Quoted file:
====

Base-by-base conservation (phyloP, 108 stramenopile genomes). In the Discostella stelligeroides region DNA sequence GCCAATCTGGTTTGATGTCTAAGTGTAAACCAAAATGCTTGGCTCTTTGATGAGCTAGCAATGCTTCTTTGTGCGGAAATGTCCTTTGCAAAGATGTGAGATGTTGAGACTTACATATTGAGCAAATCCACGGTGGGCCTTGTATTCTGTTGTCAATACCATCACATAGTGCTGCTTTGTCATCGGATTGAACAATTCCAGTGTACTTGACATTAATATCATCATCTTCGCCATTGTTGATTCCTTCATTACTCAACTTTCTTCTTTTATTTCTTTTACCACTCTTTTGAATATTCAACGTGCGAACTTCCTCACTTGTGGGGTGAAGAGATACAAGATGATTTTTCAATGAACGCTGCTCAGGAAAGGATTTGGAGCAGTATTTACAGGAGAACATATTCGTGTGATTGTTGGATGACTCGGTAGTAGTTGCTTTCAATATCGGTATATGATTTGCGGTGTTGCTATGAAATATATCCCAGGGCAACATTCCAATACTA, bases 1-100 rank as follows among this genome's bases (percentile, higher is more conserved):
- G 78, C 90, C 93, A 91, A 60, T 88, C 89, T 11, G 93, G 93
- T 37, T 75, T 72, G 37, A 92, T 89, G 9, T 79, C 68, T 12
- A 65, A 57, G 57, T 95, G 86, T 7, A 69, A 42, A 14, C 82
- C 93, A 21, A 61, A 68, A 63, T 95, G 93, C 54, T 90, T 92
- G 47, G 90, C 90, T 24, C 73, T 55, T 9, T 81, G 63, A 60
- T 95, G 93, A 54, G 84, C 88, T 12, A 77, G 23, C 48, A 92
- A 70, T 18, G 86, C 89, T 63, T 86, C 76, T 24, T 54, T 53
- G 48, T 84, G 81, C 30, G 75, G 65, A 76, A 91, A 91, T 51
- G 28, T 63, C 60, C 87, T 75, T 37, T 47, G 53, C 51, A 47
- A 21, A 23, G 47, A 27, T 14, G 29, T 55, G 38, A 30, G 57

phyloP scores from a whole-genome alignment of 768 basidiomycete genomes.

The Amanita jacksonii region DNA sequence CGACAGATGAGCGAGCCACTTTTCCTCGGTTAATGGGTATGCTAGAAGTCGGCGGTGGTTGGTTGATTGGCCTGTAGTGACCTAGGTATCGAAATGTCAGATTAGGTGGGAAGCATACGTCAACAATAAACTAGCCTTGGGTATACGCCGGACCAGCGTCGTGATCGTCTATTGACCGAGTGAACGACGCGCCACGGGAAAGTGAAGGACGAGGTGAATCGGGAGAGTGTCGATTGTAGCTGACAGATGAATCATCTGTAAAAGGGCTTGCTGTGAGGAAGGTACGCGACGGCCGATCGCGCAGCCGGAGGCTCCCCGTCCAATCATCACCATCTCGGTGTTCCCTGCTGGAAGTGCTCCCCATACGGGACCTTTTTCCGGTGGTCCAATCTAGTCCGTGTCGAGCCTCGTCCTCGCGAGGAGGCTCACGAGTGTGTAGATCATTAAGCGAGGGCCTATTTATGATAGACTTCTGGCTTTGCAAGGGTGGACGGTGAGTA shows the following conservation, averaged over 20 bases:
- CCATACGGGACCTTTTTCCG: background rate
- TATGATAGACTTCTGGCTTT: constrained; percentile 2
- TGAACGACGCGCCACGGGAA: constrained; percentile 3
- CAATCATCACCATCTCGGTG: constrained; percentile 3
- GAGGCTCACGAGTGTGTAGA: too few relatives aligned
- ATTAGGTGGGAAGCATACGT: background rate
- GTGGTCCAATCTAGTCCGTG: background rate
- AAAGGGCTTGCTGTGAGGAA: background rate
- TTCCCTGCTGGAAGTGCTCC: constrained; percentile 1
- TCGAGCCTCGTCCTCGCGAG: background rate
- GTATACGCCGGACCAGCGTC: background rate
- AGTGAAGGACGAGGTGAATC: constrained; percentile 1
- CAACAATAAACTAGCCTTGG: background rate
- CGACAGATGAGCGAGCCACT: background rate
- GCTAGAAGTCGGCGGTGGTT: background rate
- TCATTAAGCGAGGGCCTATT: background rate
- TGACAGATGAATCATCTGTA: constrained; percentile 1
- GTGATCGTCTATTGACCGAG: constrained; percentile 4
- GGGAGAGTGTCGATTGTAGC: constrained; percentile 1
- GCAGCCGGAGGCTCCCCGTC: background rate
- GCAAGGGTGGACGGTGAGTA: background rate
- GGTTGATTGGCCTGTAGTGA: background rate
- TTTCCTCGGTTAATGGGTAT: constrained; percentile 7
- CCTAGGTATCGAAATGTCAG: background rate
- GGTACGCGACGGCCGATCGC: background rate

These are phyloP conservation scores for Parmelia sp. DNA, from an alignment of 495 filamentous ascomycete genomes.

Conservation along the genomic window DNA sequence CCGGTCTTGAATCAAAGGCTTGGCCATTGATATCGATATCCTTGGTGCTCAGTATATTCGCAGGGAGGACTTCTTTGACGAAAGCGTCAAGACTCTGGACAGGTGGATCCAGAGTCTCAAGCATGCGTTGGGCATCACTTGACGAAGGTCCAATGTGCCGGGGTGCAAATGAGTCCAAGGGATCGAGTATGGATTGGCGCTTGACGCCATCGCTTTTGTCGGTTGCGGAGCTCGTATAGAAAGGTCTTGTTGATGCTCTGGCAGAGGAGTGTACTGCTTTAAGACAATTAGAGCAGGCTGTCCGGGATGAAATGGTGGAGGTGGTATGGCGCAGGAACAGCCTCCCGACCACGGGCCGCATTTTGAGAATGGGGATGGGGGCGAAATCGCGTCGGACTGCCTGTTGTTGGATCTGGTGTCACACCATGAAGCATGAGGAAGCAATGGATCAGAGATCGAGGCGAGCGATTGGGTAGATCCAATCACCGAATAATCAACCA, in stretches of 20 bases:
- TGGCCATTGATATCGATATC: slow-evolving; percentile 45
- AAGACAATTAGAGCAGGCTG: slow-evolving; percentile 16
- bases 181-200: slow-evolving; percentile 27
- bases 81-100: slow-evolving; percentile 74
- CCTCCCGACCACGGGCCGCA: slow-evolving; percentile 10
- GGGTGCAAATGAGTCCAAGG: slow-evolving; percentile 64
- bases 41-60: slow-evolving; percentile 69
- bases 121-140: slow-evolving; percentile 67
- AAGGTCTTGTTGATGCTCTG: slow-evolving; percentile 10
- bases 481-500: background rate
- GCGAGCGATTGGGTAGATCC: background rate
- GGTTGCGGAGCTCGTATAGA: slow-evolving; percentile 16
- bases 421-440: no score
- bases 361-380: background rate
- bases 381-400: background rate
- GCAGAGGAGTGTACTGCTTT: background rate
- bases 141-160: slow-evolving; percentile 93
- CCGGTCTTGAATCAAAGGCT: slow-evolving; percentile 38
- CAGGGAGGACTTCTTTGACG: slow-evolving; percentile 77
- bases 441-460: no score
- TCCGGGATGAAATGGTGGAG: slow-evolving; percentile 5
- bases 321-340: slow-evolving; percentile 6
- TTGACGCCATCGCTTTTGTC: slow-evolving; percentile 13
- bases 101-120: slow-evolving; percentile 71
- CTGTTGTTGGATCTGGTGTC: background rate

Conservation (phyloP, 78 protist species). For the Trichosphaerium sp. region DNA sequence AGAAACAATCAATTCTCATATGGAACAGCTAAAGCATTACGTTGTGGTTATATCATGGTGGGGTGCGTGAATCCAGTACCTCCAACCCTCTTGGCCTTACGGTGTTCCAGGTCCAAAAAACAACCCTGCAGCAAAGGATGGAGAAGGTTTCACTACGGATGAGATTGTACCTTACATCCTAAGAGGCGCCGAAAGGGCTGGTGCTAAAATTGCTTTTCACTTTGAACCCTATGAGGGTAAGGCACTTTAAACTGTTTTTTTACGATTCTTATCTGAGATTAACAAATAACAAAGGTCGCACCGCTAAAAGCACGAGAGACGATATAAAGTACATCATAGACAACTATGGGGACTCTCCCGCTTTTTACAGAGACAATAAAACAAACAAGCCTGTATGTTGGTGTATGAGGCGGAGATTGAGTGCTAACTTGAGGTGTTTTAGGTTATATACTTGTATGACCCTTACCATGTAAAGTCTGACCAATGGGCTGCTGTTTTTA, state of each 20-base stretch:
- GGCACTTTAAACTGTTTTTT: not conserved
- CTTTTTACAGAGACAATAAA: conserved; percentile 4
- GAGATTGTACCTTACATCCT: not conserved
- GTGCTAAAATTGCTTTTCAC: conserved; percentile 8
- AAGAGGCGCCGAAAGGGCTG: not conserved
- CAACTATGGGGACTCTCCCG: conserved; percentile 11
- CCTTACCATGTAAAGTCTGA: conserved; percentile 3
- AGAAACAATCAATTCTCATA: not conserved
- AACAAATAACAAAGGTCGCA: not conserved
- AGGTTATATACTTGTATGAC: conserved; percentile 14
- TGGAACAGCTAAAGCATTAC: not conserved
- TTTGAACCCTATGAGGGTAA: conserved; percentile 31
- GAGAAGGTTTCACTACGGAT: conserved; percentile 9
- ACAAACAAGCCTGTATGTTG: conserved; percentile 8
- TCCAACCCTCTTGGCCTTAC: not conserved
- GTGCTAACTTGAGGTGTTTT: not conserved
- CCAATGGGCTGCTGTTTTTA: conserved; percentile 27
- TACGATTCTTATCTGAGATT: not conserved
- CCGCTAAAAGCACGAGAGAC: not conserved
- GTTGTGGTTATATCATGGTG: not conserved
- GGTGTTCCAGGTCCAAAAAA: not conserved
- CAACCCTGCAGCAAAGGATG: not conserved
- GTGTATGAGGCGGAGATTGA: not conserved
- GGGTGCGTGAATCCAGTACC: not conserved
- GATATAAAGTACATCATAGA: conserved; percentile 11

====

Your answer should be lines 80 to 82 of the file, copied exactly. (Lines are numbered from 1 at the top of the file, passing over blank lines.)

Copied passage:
- ACAAACAAGCCTGTATGTTG: conserved; percentile 8
- TCCAACCCTCTTGGCCTTAC: not conserved
- GTGCTAACTTGAGGTGTTTT: not conserved